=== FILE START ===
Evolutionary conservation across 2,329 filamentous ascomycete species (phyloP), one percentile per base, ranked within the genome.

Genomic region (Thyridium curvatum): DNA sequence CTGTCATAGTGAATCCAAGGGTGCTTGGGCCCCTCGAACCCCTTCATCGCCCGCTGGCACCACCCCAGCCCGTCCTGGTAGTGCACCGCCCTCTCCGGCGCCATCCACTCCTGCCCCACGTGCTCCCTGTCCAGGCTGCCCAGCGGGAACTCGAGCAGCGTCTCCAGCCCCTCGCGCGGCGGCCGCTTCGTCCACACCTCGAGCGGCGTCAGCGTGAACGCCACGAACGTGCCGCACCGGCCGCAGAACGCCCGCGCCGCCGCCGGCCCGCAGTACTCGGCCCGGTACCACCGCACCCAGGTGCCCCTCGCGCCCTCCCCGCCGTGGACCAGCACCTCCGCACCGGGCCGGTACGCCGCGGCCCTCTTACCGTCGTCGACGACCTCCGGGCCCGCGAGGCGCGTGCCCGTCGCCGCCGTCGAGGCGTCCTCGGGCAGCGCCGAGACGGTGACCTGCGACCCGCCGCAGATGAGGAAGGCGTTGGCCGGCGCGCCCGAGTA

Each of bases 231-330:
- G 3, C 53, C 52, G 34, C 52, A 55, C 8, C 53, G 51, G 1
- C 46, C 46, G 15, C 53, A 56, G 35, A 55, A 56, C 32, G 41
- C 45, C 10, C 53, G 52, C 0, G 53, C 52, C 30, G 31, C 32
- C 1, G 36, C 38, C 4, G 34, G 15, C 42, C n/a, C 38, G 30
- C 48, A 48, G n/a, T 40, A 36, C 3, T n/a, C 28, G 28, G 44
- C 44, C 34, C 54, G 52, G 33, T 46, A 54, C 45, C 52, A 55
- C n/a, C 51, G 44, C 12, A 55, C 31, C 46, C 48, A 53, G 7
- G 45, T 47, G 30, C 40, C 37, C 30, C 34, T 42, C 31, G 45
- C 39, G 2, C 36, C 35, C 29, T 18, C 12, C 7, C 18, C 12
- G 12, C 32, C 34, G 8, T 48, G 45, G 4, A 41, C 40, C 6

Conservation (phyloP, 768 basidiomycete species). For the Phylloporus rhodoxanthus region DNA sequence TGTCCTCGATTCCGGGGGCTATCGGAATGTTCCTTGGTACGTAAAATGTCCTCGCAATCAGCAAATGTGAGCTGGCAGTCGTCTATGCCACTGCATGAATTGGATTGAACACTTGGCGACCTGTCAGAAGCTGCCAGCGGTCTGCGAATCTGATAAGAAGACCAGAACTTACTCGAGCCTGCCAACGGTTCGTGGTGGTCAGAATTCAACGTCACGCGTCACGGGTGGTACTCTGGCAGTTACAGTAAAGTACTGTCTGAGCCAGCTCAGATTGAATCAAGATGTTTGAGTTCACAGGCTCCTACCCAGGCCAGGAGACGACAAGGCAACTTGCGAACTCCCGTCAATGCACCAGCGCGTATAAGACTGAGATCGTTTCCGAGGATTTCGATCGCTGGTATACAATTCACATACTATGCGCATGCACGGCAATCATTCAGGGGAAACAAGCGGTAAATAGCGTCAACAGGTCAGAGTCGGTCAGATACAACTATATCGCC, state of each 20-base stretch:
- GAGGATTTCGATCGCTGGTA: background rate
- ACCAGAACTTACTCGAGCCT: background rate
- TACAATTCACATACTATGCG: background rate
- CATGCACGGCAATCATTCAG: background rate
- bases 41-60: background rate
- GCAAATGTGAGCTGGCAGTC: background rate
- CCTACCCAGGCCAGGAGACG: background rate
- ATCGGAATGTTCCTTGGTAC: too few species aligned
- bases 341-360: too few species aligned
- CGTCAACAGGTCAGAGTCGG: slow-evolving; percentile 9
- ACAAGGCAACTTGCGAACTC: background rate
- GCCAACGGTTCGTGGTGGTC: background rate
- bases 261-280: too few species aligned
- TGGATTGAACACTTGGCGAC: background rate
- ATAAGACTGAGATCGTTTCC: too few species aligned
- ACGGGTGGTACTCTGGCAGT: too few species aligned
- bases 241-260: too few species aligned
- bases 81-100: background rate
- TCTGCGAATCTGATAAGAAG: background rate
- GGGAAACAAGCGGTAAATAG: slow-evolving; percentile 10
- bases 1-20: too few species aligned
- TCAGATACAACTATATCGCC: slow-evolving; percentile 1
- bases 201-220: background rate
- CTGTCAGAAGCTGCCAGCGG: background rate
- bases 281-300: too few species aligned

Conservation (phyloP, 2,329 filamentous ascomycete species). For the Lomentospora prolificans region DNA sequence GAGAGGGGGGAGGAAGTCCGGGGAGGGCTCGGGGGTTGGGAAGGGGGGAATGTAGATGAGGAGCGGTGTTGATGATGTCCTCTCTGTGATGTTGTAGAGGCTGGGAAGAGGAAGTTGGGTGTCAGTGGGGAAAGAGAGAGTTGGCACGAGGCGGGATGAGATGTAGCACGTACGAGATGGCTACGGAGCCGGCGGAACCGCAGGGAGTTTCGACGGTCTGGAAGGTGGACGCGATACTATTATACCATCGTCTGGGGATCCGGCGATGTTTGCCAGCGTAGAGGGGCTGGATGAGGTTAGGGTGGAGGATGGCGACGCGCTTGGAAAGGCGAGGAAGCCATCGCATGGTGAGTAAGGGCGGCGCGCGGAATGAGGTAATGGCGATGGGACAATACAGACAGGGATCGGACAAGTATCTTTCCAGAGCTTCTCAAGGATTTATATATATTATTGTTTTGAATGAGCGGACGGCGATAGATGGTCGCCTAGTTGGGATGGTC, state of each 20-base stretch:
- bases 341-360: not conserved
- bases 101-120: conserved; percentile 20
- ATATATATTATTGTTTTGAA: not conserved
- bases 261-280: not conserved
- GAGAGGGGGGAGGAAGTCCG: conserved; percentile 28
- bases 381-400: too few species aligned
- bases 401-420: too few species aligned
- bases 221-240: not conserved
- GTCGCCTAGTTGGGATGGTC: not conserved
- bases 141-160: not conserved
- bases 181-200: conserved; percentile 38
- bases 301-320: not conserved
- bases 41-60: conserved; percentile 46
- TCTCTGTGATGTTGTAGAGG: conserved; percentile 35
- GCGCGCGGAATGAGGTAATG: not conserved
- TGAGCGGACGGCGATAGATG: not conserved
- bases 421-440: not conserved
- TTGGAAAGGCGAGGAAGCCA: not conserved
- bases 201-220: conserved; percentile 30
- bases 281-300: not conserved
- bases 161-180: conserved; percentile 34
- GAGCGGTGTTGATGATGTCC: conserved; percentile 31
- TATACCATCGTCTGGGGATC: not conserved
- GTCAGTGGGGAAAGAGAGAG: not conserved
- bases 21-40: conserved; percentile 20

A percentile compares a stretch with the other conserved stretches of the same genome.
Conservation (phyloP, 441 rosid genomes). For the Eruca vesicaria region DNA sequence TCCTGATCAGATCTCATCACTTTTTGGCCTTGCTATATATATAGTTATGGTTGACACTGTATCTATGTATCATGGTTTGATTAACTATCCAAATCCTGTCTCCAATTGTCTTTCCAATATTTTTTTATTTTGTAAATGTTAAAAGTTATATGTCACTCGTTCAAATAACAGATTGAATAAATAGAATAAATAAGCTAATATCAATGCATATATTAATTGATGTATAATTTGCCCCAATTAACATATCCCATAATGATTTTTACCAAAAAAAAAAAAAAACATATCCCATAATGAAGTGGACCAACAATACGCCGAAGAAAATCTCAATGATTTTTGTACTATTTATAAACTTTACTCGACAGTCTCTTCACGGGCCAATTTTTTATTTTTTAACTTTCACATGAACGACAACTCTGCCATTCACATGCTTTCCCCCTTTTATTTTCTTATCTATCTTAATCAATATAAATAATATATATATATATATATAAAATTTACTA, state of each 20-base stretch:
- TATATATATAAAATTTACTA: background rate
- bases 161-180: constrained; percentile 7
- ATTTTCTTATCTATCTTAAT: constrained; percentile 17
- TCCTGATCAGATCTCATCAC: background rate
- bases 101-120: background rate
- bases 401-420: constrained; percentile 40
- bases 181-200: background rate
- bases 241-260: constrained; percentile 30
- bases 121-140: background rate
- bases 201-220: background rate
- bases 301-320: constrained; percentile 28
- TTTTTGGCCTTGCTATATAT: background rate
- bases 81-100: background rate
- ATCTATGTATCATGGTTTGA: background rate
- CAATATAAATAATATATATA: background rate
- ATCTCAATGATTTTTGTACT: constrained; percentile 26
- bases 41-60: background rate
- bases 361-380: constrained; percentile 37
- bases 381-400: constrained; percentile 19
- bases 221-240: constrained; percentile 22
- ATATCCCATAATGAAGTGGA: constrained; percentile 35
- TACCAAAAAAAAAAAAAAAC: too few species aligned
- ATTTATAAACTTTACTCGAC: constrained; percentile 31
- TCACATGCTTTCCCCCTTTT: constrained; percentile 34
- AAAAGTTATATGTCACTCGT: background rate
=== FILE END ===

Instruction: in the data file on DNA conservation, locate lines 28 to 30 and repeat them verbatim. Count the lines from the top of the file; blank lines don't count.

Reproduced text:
- TGGATTGAACACTTGGCGAC: background rate
- ATAAGACTGAGATCGTTTCC: too few species aligned
- ACGGGTGGTACTCTGGCAGT: too few species aligned